2.There should be a National Cyber Security Advisory Board consisting of eminent persons from the public and private sector to provide the overall guidance to the scheme. This advisory Board will provide inputs to the Cyber Command.
3.Security of Critical IT Infrastructure of the Government may be coordinated by CERT reporting to the Cyber Command.
4. Security of e-Governance Infrastructure may be coordinated by NIC reporting to the Cyber Command
5. Security against Cyber Crimes may be coordinated by a “Indian National Cyber Police Force” to be formed as a pan Indian force. All State Cyber Crime police outfits would be integrated with this All India Cyber Police force with unified command within this outfit. The role which CBI plays in interacting with Interpol will also be handled by this Central Cyber Police force in respect of International Cyber Crimes.
6. Security of Indian Industry infrastructure has to be coordinated by a new Voluntary body to be led by the Insurance Industry promoting “Cyber Crime Insurance”.Â It may be called “Cyber Crime Insurance Society” to which Insurance companies can become members. This bodyÂ will develop norms for Cyber Crime Insurance and inter-alia introduce standards of security that encompasses all aspects of Information Security known today in the form of ISO 27001, Legal Compliance, Audit Compliance etc.Â Additionally different industries such as Banking, Software Development, HardwareÂ Development, Automobile etc can form industry level Cyber Security advisory bodies which can focus on the issues of each of these sub segments.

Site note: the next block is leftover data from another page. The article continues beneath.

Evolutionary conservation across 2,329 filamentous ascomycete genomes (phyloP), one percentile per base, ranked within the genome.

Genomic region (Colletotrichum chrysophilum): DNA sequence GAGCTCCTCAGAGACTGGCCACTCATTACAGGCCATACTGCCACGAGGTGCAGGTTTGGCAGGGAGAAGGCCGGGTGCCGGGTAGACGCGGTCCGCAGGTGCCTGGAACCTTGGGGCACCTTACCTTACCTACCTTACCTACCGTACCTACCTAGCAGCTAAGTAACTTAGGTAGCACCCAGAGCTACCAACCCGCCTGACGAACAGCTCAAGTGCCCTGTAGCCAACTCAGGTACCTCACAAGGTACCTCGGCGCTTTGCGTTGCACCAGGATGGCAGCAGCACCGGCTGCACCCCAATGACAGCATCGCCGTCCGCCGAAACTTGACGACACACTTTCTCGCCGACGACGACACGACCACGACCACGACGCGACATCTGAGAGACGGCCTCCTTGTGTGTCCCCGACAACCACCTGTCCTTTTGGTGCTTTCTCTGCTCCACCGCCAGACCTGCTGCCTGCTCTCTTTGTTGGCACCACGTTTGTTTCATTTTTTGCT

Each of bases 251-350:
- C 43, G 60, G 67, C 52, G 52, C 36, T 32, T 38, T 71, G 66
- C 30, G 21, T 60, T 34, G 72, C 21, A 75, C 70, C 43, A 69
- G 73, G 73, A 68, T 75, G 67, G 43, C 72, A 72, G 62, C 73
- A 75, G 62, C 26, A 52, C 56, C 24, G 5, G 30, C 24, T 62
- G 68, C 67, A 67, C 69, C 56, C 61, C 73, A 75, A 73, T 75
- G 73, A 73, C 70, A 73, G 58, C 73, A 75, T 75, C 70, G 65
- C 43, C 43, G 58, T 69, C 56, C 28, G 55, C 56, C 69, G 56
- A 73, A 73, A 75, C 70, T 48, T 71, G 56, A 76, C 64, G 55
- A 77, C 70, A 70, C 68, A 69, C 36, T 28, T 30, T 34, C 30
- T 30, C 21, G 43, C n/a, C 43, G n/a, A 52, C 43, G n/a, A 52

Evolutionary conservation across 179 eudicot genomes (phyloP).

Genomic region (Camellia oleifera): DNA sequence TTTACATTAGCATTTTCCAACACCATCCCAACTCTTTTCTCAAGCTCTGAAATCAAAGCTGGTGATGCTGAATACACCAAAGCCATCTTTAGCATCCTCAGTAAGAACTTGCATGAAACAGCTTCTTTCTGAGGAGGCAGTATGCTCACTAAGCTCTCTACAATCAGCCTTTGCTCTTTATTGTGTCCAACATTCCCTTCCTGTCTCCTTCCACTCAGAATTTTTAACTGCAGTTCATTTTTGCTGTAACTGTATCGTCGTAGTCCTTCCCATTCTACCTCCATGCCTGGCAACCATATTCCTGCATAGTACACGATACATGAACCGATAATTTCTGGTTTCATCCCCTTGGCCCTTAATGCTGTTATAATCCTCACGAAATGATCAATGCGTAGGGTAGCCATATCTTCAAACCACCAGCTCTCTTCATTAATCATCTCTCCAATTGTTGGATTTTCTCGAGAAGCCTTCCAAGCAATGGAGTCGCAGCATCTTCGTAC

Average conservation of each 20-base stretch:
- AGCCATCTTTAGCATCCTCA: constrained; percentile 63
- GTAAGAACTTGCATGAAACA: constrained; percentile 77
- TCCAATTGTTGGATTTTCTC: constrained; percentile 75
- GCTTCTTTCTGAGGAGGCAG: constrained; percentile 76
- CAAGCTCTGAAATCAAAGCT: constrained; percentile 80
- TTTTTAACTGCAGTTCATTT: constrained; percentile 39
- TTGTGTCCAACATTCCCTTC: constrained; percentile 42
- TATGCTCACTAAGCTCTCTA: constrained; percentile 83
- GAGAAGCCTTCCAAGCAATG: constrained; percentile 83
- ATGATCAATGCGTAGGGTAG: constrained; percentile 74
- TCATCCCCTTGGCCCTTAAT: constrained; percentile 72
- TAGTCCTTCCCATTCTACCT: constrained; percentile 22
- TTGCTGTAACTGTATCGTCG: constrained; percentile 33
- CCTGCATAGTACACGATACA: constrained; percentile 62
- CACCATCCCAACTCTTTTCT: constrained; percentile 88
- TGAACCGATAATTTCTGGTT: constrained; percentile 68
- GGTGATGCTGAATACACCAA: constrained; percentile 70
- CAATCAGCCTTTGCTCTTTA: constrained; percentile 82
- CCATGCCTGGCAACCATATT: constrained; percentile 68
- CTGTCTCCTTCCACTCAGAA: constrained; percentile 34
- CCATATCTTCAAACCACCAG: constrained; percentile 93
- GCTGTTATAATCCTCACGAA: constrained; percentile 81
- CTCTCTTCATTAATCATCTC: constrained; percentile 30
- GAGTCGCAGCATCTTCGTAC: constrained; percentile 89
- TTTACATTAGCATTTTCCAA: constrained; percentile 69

7. The individual Desktop , Laptop security and Mobile security may be coordinated again by the Insurance industry with incentives built into the following of best security practices both at the user end as well as the ISP/MSP/Device Manufacturer end. NGO s can also assist in developing a “Security Culture” with appropriate educational programmes aimed at Schools, Colleges etc.
Â There is definitely a big challenge ahead of us and it will take a lot of time and effort to achieve this. ButÂ let’s remember the old truth “Little Drops Make an Ocean”. It is time that we start collecting these little drops and hope that in due course the ocean will form.
Â Suggestions are welcome. Other relevant background information is available at www.naavi.org
May 06, 2008